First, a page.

Monday 13 September 2010

Networks & Nudging (cross posted to Mud in my eyes)

Sometimes two opposites collide.

I'm a fat mountain biker and a multi media communications officer. This post is about both these things because, increasingly, those two things are becoming interestingly intertwined as the reason I am fat and still mountain bike become something of a conundrum to be unravelled for central government.

It's nothing to do with me. It's really not. Except that when people start talking about things I have personal experience of, these days I get frustrated enough to want to set the record straight.

Paul Ormerod has written a 'pamphlet', which appears to actually be a report for the RSA (Royal Society for the encouragement of Arts, Mannufacturers and Commerce) called N-Squared. It tackles the government on it's recent assertion that nudging is the way to get people to change behaviours. I feel eligible to comment on this as, when I booked a hotel last night, the first thing I checked was whether it had a gym so I could get to ride a bike at least once in the 3 days I was away from my 'real' one. That, right there, is behaviour change for me.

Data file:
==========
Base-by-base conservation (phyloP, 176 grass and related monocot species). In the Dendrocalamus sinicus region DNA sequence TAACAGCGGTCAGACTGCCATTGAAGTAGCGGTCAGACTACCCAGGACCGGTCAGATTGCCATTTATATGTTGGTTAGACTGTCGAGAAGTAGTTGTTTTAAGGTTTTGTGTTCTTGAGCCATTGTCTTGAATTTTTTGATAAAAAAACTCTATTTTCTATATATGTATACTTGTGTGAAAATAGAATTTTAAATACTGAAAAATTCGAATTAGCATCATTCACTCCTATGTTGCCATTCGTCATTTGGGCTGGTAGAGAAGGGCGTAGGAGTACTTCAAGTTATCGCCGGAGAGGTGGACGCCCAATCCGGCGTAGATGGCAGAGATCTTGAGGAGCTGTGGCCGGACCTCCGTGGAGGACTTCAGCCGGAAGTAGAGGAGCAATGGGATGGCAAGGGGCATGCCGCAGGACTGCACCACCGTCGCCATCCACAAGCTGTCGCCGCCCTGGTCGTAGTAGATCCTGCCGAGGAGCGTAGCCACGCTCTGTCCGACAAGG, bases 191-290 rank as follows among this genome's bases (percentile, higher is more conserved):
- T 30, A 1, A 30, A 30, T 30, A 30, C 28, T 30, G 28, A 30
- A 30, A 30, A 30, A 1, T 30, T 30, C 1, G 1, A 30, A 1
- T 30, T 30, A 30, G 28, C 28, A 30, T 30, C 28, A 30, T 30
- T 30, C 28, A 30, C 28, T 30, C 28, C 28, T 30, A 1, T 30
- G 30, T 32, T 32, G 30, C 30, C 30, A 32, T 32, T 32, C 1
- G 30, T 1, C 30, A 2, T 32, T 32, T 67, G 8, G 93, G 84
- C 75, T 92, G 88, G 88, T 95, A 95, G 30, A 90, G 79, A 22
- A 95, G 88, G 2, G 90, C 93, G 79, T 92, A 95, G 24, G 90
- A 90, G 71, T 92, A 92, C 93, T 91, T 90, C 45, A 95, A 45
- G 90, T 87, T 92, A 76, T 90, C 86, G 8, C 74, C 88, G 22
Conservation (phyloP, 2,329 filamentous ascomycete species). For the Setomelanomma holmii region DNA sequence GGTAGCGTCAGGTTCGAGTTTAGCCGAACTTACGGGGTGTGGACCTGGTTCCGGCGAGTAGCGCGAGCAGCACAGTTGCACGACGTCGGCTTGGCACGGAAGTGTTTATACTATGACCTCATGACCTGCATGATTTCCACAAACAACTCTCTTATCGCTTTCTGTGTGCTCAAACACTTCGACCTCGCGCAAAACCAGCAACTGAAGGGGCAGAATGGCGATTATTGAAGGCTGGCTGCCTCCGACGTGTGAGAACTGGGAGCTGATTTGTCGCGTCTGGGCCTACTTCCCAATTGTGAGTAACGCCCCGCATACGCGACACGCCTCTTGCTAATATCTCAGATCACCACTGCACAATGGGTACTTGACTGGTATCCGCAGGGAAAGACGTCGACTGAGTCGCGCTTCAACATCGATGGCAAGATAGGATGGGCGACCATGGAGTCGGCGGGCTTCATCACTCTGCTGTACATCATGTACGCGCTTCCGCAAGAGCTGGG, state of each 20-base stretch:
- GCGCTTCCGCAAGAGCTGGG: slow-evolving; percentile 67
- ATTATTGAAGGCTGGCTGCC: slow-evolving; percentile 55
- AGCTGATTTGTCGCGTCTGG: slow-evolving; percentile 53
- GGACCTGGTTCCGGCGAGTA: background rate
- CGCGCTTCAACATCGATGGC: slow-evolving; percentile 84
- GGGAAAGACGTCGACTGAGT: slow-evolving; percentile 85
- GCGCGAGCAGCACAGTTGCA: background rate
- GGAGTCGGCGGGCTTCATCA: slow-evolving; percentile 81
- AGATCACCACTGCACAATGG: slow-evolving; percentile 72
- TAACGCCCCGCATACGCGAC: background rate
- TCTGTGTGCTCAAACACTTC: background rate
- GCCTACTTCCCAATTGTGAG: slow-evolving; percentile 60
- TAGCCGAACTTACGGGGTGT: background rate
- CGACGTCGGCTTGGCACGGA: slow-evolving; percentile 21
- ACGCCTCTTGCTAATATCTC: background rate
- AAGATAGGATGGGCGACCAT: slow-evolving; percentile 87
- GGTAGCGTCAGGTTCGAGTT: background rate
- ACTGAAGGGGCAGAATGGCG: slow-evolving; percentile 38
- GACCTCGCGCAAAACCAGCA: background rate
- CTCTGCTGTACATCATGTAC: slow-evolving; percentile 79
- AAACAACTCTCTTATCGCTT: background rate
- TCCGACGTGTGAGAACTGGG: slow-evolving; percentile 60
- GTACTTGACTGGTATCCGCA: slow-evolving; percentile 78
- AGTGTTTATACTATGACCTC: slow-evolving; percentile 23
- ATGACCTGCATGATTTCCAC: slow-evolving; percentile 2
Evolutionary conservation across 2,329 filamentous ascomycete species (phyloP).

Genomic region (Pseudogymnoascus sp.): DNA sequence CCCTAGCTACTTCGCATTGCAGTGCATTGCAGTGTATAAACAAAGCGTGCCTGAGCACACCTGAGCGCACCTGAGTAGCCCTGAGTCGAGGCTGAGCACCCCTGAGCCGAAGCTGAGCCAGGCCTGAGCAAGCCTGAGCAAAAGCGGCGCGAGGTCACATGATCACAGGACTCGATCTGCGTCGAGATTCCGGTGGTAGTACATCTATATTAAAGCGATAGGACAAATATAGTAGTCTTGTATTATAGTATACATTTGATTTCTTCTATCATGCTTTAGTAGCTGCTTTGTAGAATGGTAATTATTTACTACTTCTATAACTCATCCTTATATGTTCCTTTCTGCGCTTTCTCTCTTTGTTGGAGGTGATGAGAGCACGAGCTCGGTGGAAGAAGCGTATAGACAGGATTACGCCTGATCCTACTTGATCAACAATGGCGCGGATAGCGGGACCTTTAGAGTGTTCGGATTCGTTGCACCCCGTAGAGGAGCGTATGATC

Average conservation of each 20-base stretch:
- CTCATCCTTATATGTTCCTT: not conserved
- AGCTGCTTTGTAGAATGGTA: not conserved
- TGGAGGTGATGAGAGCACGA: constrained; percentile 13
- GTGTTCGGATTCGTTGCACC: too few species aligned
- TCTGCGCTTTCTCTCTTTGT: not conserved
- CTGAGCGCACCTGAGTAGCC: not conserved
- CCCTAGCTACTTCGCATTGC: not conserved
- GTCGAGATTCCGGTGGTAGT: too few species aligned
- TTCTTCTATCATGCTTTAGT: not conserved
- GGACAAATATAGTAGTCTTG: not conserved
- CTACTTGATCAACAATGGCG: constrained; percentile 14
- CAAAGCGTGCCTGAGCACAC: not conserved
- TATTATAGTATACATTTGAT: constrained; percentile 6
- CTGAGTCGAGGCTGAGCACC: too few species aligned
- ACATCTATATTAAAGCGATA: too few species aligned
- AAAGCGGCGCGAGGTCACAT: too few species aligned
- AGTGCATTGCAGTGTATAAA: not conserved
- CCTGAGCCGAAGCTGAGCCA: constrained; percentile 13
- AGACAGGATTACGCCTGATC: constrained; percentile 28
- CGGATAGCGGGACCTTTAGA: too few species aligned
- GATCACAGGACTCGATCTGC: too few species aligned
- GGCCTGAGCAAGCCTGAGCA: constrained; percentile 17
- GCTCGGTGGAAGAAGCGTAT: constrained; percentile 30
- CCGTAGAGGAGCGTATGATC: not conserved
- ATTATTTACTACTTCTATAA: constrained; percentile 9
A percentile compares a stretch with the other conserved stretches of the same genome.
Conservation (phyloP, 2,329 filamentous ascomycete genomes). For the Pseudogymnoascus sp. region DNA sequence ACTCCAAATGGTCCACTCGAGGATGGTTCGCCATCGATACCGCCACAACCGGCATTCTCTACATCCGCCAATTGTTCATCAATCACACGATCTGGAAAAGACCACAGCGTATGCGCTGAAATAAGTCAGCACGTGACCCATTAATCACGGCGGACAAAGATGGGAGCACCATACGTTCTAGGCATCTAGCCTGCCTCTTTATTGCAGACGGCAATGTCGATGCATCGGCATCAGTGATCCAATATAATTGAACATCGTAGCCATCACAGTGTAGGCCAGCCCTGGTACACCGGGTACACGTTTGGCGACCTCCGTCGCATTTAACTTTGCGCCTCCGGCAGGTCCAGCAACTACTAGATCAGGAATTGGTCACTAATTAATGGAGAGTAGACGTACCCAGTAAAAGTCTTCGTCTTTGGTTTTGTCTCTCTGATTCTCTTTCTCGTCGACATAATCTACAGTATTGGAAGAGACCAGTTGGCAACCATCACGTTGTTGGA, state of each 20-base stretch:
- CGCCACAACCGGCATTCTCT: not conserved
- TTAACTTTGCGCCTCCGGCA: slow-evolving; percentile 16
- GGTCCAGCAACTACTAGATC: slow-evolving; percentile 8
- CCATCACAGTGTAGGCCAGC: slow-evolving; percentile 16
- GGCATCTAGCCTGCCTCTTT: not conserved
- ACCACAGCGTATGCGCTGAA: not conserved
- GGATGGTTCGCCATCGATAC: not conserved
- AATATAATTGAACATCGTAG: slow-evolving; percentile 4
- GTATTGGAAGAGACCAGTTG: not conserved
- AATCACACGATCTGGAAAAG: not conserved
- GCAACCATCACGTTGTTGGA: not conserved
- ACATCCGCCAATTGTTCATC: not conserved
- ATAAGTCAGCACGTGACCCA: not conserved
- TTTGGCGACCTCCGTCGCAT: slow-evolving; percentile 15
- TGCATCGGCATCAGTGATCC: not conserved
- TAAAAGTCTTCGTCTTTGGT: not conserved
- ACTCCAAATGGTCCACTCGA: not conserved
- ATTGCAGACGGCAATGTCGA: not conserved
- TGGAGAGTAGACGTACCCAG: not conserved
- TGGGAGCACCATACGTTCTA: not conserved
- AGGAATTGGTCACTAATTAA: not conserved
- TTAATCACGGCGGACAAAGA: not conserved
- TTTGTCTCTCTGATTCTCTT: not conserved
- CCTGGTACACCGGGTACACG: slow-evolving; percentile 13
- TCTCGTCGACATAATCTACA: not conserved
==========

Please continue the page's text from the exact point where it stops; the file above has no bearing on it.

Nudge comes from something called 'behavioural economics'. Don't ask. Instead, read this, which is the thrust of the matter, for me:
This essay argues that to be effective, the policy framework
for the twenty-first century must not only draw on the new
insights that behavioural economics gives us, but also needs to
be underpinned by an understanding between this and how
networks influence our choices and how these change over
time. Indeed, the impact of networks is potentially considerably greater than that of ‘nudge’. This makes creating good policy harder while offering huge potential for change.
My personal experience is that both are true. Except not in the way that these people seem to think. It's the combination of both, where one feeds the other that the thrust of the change is born.